Hans Herrmann, one of the most successful and popular racing drivers to join the Porsche AG works team, will be celebrating his 90th birthday this year on February 23. The endurance and Monoposto specialist, born in Stuttgart in 1928, is regarded as one of the most reliable and consistent race drivers of all time. In the course of his motor sport career, Hans Herrmann won more than 80 overall and best of class victories, most of them for Porsche.
The proverbial “Hans im Glück” (Hans in Luck) at the wheel celebrated his greatest successes with sports cars from Zuffenhausen: in the Mille Miglia, the Targa Florio, the Carrera Panamericana and of course in Le Mans, with the first overall victory for Porsche in 1970, driving a 917. His career began appropriately: in 1952, in a private Porsche 356, he took part in hill climbs, rallies and reliability runs. The very next year, he came fifth in the Lyon-Charbonnières Rally, together with Richard von Frankenberg in a Porsche 356. Thereupon Porsche’s racing manager at that time, Huschke von Hanstein, brought him into Porsche works team. In 1953, Herrmann went to the start for the first time in the 24 Hours of Le Mans where, together with co-pilot Helm Glöckler in a Porsche 550 Coupé, he gained a best of class victory in the category up to 1.5 liters capacity at his very first try.
After Herrmann had also secured the title of German Sports Car Champion in the same year, he attracted the attention of Mercedes-Benz head of racing Alfred Neu-bauer, who integrated the 26-year-old into his works team along with Juan Manuel Fangio, Stirling Moss and Karl Kling. Parallel to this, in 1954 Herrmann continued to start for Porsche and gained prestigious class victories in the 550 Spyder in the Mille Miglia and the Carrera Panamericana.
Never to be forgotten is the spectacular incident that occurred during the Mille Miglia in 1954, when Herrmann and his co-pilot Herbert Linge ducked flat under the barriers to cross the rails at a closed level crossing, right in the path of a rapidly approaching train. Later, Herrmann made a photo of the spectacular moment the subject of a letter card, with the inscription “Glück muss man haben” (“You’ve got to be lucky”). In conversation, he completed this definition in a much more serious under-tone: “Glück hat, wer als Rennfahrer überlebt.” (“Luck, for a racing driver, is to survive”).
When in 1955 the Daimler-Benz works withdrew from motor sport, Hans Herrmann was at the start again for Porsche. There followed the wandering years with Maserati, B.R.M and Borgward and, in 1959, the next homecoming to Herrmann’s ‘own brand’, Porsche. Together with Olivier Gendebien in a Porsche 718 RS 60 Spyder, he won the 1960 12 Hours of Sebring, achieving Porsche’s first overall victory in a manufacturers’ world championship endurance race. Shortly afterwards, the combination Hans Herrmann/Porsche RS 60 Spyder, together with Joakim Bonnier, also won the round Sicily ‘Targa Florio’. In 1960, Herrmann also became Formula 2 Eu-ropean Champion with the Porsche 718/2.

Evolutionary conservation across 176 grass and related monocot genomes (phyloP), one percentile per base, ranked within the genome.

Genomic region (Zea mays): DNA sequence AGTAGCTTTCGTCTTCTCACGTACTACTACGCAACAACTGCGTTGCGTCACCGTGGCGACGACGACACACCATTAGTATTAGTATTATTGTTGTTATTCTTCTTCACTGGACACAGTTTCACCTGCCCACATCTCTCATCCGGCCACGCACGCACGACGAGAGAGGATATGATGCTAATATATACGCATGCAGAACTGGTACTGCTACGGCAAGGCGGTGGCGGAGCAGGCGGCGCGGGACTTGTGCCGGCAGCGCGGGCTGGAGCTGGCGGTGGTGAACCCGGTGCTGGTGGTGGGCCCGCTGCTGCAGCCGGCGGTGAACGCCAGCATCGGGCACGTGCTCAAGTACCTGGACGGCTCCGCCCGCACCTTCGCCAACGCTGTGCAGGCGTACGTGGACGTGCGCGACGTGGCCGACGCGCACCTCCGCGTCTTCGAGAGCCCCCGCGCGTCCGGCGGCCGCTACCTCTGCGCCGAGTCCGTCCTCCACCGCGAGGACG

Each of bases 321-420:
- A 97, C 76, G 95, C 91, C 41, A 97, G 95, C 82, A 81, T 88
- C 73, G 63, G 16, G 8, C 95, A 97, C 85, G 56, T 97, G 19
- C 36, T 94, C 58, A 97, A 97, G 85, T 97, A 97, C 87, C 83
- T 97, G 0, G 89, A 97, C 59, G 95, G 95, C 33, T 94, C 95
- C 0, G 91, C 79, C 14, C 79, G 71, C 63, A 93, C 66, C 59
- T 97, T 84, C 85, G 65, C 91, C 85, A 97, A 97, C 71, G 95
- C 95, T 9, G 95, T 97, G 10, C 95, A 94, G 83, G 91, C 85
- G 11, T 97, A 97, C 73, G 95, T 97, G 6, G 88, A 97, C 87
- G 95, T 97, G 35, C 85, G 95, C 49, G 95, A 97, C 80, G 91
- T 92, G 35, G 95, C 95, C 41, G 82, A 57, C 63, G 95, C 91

In 1962 he changed to Carlo Abarth and was active as works driver for the Vienna design engineer from 1963. Three years later, in 1966, he returned to the Porsche works team once again. Not only did Herrmann take part in all the great endurance races, besides driving European hill climb championship courses; he also carried out countless test drives in the – then newly-opened – Weissach Development Center.
In 1969 the Porsche works team, with pilots Hans Herrmann, Jo Siffert, Vic Elford, Rolf Stommelen, Udo Schütz and Gerhard Mitter, gained the manufacturers’ world championship title for Porsche for the first time. Previously, Hans Herrmann had finally had to hand the victory to Jacky Ickx in a Ford GT 40 after 24 hours of fierce fighting, owning himself beaten by 120 meters in one of the most thrilling Le Mans races of all time. One year later, things went better for him: in his eleventh Le Mans he was able to gain Porsche’s first overall victory.
He took this climax of a career in motor sport as the occasion to withdraw from active racing at the age of 42. He had also promised his wife Madelaine before the race that if he won he would give up his dangerous profession. As a pilot of historic race-cars, he also takes part in many vintage car events for the Porsche Museum, including the “Le Mans Classic”, the “Targa Florio” and the “Solitude Revival”.